Why I Left The Loyalty Business

I spent a decade selling and defining loyalty programs around the world. When it came time to leave my last gig two years ago, I didn’t reach out to a single loyalty services or technology firm. Why?

To answer that, you need to look at where the customer loyalty space had settled. Points programs, reward certificates, and credit card discounts were all fine tactics, but had become a way to cover deficiencies in the underlying product. Surly salespeople? Check. No differentiation? Check. Boring assortments? Check, check, check. While many consumer firms were trying desperately to improve the product as a whole, there was too much to overcome.

And overcoming Amazon was the problem. Its obvious in hindsight, but Amazon’s relentless investments in technology, iterative testing, and (most importantly) virtually infinite supply of capital meant most retailers were in a no-win situation. Once Amazon cracked next-day (and in some cases same day) delivery, the calculus of (get in car + drive + find parking + hope its in stock + wait in line + buy + drive home = have it today) vs. (take phone from pocket + search + click a couple of times = have it tomorrow) began to tilt away from physical retail.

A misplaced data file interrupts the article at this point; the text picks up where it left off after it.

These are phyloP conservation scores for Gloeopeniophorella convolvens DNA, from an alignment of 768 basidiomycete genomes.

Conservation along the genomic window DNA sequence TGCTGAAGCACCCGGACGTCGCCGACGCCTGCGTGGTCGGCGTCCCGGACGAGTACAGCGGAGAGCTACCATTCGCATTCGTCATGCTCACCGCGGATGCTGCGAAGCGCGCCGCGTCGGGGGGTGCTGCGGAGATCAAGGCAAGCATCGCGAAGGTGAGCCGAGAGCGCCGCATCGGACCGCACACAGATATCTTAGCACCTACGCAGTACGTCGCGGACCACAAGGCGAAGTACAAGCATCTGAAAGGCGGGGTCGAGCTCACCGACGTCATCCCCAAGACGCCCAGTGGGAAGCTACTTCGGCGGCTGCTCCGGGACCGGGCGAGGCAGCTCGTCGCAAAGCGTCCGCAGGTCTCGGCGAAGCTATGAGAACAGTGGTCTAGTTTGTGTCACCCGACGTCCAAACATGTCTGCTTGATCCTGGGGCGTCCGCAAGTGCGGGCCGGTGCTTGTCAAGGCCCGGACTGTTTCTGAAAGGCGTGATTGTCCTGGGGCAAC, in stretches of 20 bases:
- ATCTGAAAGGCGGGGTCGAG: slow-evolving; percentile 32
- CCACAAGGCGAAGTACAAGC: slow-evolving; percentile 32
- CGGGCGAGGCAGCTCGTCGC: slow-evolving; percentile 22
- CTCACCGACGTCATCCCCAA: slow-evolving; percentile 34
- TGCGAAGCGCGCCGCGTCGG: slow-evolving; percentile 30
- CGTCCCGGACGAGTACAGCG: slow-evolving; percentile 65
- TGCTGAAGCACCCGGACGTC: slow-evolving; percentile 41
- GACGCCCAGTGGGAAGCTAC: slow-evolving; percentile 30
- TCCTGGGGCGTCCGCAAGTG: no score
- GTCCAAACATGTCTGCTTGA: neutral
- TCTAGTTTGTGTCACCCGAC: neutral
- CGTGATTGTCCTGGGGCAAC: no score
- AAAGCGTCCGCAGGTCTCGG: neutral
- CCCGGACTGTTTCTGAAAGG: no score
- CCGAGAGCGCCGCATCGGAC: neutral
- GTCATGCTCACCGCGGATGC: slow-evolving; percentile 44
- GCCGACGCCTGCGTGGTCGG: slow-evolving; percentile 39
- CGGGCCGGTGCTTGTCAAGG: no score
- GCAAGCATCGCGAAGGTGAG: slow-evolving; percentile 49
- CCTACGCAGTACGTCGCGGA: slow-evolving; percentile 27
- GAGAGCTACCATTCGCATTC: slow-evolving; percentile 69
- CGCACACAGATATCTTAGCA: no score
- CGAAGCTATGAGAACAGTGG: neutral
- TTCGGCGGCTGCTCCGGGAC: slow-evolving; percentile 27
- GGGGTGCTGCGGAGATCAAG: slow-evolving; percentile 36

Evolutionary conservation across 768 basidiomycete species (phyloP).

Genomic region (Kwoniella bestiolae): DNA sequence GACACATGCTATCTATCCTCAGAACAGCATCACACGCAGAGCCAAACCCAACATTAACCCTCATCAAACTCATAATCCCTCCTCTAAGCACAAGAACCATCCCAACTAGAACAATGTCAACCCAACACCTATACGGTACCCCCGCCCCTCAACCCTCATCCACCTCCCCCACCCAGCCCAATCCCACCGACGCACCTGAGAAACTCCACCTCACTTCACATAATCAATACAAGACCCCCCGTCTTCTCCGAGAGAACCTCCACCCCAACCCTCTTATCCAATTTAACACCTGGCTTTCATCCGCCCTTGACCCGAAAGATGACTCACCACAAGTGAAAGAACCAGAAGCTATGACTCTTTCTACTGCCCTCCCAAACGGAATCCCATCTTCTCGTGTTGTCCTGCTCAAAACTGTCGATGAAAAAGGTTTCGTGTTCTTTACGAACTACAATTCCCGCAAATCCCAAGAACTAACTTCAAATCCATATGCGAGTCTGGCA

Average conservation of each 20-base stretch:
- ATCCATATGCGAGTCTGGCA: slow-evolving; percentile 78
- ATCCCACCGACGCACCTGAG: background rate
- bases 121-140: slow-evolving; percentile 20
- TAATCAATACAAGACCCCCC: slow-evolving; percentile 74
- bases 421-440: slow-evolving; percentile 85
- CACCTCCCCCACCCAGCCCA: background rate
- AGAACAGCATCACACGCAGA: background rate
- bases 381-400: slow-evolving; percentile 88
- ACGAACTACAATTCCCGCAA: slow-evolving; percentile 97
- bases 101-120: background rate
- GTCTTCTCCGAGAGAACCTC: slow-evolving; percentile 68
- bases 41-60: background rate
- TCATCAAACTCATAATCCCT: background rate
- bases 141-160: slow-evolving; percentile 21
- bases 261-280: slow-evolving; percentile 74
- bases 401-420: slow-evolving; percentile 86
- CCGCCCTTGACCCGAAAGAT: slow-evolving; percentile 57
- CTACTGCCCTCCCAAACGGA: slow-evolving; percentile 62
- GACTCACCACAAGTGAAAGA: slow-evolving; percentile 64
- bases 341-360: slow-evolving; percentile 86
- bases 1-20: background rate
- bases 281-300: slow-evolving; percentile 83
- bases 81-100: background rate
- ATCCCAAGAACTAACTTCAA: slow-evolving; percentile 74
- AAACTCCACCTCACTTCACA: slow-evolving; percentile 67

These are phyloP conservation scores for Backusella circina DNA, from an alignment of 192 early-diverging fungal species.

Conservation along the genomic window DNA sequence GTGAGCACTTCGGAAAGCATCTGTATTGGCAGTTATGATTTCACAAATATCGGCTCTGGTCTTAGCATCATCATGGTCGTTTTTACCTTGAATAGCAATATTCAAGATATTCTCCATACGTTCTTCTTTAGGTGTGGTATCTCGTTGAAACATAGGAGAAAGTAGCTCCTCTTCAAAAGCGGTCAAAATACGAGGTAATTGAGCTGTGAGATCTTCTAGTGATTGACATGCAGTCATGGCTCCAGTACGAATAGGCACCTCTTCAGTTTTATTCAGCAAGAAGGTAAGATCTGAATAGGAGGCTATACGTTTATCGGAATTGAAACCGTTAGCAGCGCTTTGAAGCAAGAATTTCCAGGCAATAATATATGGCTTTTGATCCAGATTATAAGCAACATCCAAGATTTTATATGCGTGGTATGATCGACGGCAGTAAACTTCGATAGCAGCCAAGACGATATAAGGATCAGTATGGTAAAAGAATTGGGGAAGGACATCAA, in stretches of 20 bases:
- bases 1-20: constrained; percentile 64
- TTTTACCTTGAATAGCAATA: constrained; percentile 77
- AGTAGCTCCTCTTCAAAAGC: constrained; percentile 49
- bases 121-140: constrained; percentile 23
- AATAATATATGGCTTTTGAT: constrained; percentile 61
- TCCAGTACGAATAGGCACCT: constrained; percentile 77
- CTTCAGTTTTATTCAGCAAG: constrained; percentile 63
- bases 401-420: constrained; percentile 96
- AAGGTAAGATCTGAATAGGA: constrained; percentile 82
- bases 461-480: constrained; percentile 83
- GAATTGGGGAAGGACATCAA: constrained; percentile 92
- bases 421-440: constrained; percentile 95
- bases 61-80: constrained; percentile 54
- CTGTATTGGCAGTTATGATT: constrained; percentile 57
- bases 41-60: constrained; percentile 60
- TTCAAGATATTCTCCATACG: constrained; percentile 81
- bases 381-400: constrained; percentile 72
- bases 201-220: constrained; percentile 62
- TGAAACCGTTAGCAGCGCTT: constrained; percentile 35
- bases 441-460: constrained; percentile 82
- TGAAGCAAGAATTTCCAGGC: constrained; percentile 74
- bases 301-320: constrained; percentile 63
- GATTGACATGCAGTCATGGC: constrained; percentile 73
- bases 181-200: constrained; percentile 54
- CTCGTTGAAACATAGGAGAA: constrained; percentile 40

For me, it was clear that loyalty would need to be earned, not bought. The most valuable brands understood that, and I no longer saw classic loyalty programs as a way to narrow the gap between strong brands and not-so-strong brands.

Fast forward to today. Few people shop for more than they need anymore. The US has about 23 square feet of selling space for every person in the country, vs. 4.6 for the UK and 2.4 for Germany (per Cowen and Company).

Table with gross leasable space by country
Selling Space Per Capita, from Cowen and Company via The Atlantic

Where “retail therapy” made sense in a world without smartphones and high-speed cellular connections, we are collectively finding more fulfillment in entertainment and experiences and stuff is just a commodity.

This is the future of customer loyalty, regardless of industry. Insanely focused on getting every detail right – not to differentiate, but just to keep up with industry standards and expectations. Crystal clarity on why your customers love you – the one thing bringing them back again and again. Then ensuring you carry that one thing throughout every interaction, every sentence of copy, every image, every employee, and every public utterance.

After nearly two years at Hedgehog, working with dozens of companies in many industries, I see this new model for customer loyalty everywhere. Not everyone has it nailed yet, but most have the right vision: find and ruthlessly eliminate all the stupid stuff that pisses customers off, then be better than everyone else at something they really, really care about. Fast service. Laser-focused assortment. Friendly, trustworthy, no BS doctors and staff. The best adhesives in the world. Plastics you didn’t know you needed until you needed 25 tons of it. And never, ever assume you’ve made it and can relax. Because someone else isn’t.